A team from the Royal Alberta Museum has been hard at work at Head-Smashed-In Buffalo Jump since the first week of September.
“One of the things that brought us back this year was in 1990, in the last week of an eight-year project, we found what looks like a roasting pit that someone prepared a delicious meal and they never came back to retrieve and eat,” said Bob Dawe, assistant curator of archeology at the Royal Alberta Museum.
In the past, Dawe said archeologists had been attracted to the kill site deposits, where they were able to find layers and layers of bones and artifacts.
“But not much is understood about the campsite and processing area, the more mundane day-to-day existence stuff that goes along with the spectacle of killing hundreds of buffalo at a time,” he said.
“Out here in the flats, below the jump, there is a huge camp set up with probably hundreds of people visibly engaged in processing the meat, dressing hide and repairing tools.”
The pit they found is a little unusual as he believes inside the pit, side by side, is an intact buffalo calf and perhaps even a dog.
“In the case here, what they did was they dug a hole in the ground, not a very deep hole but a basin more or less the size of a bathtub, lined it with big sandstone slabs built in a really hot fire of wood and it burned down to a bed of coals,” said Dawe.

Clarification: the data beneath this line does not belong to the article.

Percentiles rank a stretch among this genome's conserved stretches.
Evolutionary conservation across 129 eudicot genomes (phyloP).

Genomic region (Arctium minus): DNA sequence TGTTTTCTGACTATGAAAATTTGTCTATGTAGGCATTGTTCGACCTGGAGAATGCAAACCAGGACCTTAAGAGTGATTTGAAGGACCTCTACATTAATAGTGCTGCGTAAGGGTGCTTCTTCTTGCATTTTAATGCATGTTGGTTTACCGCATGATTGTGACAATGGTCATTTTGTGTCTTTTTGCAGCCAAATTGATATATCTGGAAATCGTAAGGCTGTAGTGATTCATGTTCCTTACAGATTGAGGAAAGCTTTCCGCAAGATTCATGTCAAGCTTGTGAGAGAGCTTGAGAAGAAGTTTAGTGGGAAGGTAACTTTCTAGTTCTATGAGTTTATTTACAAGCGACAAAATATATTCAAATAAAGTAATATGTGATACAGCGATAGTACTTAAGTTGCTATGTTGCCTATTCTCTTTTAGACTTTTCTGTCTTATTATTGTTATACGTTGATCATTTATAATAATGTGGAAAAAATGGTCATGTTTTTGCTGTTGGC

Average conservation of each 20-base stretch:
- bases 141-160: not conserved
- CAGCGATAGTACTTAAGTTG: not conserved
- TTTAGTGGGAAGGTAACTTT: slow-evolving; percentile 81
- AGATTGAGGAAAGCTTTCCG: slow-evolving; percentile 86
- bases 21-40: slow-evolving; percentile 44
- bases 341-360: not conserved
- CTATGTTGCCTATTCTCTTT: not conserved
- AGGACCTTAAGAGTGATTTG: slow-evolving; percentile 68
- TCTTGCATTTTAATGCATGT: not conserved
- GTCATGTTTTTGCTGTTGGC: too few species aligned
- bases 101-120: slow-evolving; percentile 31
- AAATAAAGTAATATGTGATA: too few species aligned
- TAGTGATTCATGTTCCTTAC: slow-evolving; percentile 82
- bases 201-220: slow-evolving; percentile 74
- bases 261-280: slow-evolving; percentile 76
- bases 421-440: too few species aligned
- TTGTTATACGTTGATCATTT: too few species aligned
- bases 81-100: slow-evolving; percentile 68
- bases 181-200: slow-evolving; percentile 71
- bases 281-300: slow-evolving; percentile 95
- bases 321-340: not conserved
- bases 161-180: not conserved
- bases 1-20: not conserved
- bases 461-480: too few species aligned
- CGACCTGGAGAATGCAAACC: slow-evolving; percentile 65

“We know it burned down to a bed of coals because we found big chunks of charcoal.”
Dawe noted the use of charcoal was also unusual as buffalo dung was the normal fuel choice given that there were very few trees in the area.
Dawe said they enlisted the help of a paleontologist from the Royal Tyrrell Museum to help with the project but said the team consists mostly of volunteers, from professors at the University of Lethbridge, to consultants, grad students and vocational archeologists who jumped at the opportunity to dig at Head-Smashed-In.
Stores increase size of mall
The oldest mall in Lethbridge has just become a lot larger.
A $26-million, comprehensive redevelopment of Centre Village Mall has been completed — the largest in the mall’s 46-year history.
Anchor tenant London Drugs opened last week with Save-On-Foods to follow in the coming days.
“Once again, Centre Village Mall is a shopping destination for Lethbridge residents,” said Eric Carlson, CEO of Anthem Properties, in a recent news release. “Our investment in the mall has helped to attract and retain major Canadian retailers, along with the many independent long-time tenants, all of whom serve the daily needs of residents.”
Redevelopment began a year ago, with a number of exterior upgrades and large spaces built for London Drugs, Save-On-Foods and Dollar Tree. Other tenants include Canadian Tire, Royal Bank of Canada and A&W. There are more than 25 stores, many of which are independently owned and operated.
Anthem Properties purchased the mall in 2006.
The London Drugs relocation to Centre Village Mall comes with a new concept store and will celebrate more than 25 years in Lethbridge with support for the Lethbridge Food Bank.